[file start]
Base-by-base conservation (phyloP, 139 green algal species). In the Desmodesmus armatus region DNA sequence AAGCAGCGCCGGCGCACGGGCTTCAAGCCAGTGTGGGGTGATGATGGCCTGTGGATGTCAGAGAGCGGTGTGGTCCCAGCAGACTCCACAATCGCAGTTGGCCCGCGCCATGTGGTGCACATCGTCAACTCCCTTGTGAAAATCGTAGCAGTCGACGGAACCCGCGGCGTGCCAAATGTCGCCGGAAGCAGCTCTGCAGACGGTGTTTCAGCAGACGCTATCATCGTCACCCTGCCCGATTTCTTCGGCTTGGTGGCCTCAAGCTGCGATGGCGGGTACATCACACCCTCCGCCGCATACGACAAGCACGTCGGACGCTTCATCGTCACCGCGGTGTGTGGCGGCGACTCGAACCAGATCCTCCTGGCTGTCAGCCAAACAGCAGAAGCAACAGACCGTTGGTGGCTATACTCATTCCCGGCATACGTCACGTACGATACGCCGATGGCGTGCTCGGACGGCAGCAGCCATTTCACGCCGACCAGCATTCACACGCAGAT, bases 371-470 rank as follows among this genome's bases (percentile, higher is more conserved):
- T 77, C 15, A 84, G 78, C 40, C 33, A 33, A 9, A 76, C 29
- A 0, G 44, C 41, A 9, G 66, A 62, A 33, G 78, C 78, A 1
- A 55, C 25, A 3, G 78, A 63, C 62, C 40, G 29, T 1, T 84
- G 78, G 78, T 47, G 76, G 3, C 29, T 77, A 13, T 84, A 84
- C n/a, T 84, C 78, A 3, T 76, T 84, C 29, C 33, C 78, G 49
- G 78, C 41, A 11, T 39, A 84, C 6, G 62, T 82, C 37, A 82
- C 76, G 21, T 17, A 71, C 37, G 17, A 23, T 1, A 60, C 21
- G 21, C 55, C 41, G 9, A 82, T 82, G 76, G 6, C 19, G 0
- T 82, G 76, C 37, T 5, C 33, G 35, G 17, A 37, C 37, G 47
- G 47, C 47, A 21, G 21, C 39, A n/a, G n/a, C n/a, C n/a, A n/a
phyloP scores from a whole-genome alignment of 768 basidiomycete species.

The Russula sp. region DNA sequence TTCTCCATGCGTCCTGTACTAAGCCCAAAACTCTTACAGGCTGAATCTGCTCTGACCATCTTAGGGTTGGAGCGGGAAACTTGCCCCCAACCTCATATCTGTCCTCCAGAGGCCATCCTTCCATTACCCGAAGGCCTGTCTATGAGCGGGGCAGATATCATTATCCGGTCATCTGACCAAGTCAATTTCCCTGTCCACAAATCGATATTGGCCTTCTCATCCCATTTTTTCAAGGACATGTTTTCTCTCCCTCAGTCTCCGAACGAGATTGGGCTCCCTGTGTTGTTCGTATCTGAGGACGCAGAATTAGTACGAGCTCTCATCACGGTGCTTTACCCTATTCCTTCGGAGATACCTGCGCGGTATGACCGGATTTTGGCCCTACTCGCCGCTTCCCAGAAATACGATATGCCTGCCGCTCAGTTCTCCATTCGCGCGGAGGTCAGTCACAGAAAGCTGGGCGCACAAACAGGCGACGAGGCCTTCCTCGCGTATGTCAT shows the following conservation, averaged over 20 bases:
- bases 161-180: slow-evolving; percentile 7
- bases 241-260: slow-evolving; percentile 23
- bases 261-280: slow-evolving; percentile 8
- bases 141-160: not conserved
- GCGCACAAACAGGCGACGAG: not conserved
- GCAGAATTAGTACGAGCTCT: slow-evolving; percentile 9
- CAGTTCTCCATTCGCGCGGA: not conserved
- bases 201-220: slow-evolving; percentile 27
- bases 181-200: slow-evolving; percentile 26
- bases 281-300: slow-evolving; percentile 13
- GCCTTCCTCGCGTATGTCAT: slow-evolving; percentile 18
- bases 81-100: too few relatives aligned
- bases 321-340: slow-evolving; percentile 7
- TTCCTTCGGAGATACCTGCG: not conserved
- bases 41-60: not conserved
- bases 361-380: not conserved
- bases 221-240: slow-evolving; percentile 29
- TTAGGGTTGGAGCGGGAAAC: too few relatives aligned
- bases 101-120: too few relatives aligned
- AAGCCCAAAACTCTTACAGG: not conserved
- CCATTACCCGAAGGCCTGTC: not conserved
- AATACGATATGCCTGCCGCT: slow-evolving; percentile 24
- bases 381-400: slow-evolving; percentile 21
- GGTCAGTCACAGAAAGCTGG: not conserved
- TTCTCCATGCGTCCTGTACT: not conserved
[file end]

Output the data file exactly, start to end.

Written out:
Base-by-base conservation (phyloP, 139 green algal species). In the Desmodesmus armatus region DNA sequence AAGCAGCGCCGGCGCACGGGCTTCAAGCCAGTGTGGGGTGATGATGGCCTGTGGATGTCAGAGAGCGGTGTGGTCCCAGCAGACTCCACAATCGCAGTTGGCCCGCGCCATGTGGTGCACATCGTCAACTCCCTTGTGAAAATCGTAGCAGTCGACGGAACCCGCGGCGTGCCAAATGTCGCCGGAAGCAGCTCTGCAGACGGTGTTTCAGCAGACGCTATCATCGTCACCCTGCCCGATTTCTTCGGCTTGGTGGCCTCAAGCTGCGATGGCGGGTACATCACACCCTCCGCCGCATACGACAAGCACGTCGGACGCTTCATCGTCACCGCGGTGTGTGGCGGCGACTCGAACCAGATCCTCCTGGCTGTCAGCCAAACAGCAGAAGCAACAGACCGTTGGTGGCTATACTCATTCCCGGCATACGTCACGTACGATACGCCGATGGCGTGCTCGGACGGCAGCAGCCATTTCACGCCGACCAGCATTCACACGCAGAT, bases 371-470 rank as follows among this genome's bases (percentile, higher is more conserved):
- T 77, C 15, A 84, G 78, C 40, C 33, A 33, A 9, A 76, C 29
- A 0, G 44, C 41, A 9, G 66, A 62, A 33, G 78, C 78, A 1
- A 55, C 25, A 3, G 78, A 63, C 62, C 40, G 29, T 1, T 84
- G 78, G 78, T 47, G 76, G 3, C 29, T 77, A 13, T 84, A 84
- C n/a, T 84, C 78, A 3, T 76, T 84, C 29, C 33, C 78, G 49
- G 78, C 41, A 11, T 39, A 84, C 6, G 62, T 82, C 37, A 82
- C 76, G 21, T 17, A 71, C 37, G 17, A 23, T 1, A 60, C 21
- G 21, C 55, C 41, G 9, A 82, T 82, G 76, G 6, C 19, G 0
- T 82, G 76, C 37, T 5, C 33, G 35, G 17, A 37, C 37, G 47
- G 47, C 47, A 21, G 21, C 39, A n/a, G n/a, C n/a, C n/a, A n/a
phyloP scores from a whole-genome alignment of 768 basidiomycete species.

The Russula sp. region DNA sequence TTCTCCATGCGTCCTGTACTAAGCCCAAAACTCTTACAGGCTGAATCTGCTCTGACCATCTTAGGGTTGGAGCGGGAAACTTGCCCCCAACCTCATATCTGTCCTCCAGAGGCCATCCTTCCATTACCCGAAGGCCTGTCTATGAGCGGGGCAGATATCATTATCCGGTCATCTGACCAAGTCAATTTCCCTGTCCACAAATCGATATTGGCCTTCTCATCCCATTTTTTCAAGGACATGTTTTCTCTCCCTCAGTCTCCGAACGAGATTGGGCTCCCTGTGTTGTTCGTATCTGAGGACGCAGAATTAGTACGAGCTCTCATCACGGTGCTTTACCCTATTCCTTCGGAGATACCTGCGCGGTATGACCGGATTTTGGCCCTACTCGCCGCTTCCCAGAAATACGATATGCCTGCCGCTCAGTTCTCCATTCGCGCGGAGGTCAGTCACAGAAAGCTGGGCGCACAAACAGGCGACGAGGCCTTCCTCGCGTATGTCAT shows the following conservation, averaged over 20 bases:
- bases 161-180: slow-evolving; percentile 7
- bases 241-260: slow-evolving; percentile 23
- bases 261-280: slow-evolving; percentile 8
- bases 141-160: not conserved
- GCGCACAAACAGGCGACGAG: not conserved
- GCAGAATTAGTACGAGCTCT: slow-evolving; percentile 9
- CAGTTCTCCATTCGCGCGGA: not conserved
- bases 201-220: slow-evolving; percentile 27
- bases 181-200: slow-evolving; percentile 26
- bases 281-300: slow-evolving; percentile 13
- GCCTTCCTCGCGTATGTCAT: slow-evolving; percentile 18
- bases 81-100: too few relatives aligned
- bases 321-340: slow-evolving; percentile 7
- TTCCTTCGGAGATACCTGCG: not conserved
- bases 41-60: not conserved
- bases 361-380: not conserved
- bases 221-240: slow-evolving; percentile 29
- TTAGGGTTGGAGCGGGAAAC: too few relatives aligned
- bases 101-120: too few relatives aligned
- AAGCCCAAAACTCTTACAGG: not conserved
- CCATTACCCGAAGGCCTGTC: not conserved
- AATACGATATGCCTGCCGCT: slow-evolving; percentile 24
- bases 381-400: slow-evolving; percentile 21
- GGTCAGTCACAGAAAGCTGG: not conserved
- TTCTCCATGCGTCCTGTACT: not conserved